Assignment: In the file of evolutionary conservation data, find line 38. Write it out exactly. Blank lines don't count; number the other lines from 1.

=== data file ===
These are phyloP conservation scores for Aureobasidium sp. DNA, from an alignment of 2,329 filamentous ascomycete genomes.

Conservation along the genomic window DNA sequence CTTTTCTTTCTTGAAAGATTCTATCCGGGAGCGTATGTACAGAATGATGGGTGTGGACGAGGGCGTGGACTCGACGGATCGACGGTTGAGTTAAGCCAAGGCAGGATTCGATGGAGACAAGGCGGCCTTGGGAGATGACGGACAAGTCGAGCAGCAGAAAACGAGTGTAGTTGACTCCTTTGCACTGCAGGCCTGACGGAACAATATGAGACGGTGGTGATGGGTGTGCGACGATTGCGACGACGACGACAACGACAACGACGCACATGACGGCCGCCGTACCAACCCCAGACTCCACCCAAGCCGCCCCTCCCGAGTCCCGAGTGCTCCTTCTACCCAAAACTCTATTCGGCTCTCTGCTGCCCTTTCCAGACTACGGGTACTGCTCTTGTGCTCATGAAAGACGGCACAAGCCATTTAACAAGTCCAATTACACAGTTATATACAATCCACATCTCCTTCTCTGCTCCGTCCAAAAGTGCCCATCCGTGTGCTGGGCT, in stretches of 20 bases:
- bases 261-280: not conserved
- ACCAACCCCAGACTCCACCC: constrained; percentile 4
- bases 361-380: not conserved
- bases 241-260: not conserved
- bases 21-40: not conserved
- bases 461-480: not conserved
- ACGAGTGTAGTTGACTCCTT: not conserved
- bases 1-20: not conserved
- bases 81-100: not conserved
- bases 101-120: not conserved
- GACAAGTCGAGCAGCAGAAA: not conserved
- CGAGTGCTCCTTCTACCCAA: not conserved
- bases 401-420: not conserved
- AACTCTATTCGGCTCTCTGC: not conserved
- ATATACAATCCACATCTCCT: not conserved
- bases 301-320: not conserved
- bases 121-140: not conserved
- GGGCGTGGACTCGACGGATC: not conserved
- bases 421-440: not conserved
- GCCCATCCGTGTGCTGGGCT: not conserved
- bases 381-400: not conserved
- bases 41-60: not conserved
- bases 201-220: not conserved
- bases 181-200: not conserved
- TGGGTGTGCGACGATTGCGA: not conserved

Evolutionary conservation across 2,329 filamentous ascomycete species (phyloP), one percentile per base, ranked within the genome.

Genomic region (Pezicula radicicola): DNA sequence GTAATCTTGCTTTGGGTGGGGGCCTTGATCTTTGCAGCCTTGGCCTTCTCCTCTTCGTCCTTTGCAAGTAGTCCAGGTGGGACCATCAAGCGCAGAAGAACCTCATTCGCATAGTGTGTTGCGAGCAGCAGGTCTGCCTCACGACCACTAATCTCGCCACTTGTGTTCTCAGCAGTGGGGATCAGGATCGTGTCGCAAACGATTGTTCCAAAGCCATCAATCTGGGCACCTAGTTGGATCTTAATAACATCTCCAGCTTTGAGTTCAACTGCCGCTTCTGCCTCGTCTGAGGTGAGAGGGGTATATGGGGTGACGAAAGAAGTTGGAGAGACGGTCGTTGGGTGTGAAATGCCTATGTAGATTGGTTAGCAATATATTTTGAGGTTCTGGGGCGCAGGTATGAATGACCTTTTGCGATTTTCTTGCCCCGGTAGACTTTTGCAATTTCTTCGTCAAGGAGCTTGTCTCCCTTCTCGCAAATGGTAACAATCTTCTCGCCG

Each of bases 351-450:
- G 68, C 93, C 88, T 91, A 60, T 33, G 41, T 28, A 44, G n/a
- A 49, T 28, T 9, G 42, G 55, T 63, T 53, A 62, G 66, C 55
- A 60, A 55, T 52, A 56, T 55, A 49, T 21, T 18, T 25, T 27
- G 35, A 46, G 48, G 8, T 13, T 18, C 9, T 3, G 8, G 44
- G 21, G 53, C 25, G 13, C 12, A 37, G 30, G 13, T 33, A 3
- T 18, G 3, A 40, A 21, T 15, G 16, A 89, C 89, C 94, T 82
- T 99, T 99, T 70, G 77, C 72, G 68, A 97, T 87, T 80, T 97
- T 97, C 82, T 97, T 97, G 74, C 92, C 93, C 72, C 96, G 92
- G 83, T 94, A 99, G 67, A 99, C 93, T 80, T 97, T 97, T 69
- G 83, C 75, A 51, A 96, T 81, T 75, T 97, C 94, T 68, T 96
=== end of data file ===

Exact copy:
- T 97, C 82, T 97, T 97, G 74, C 92, C 93, C 72, C 96, G 92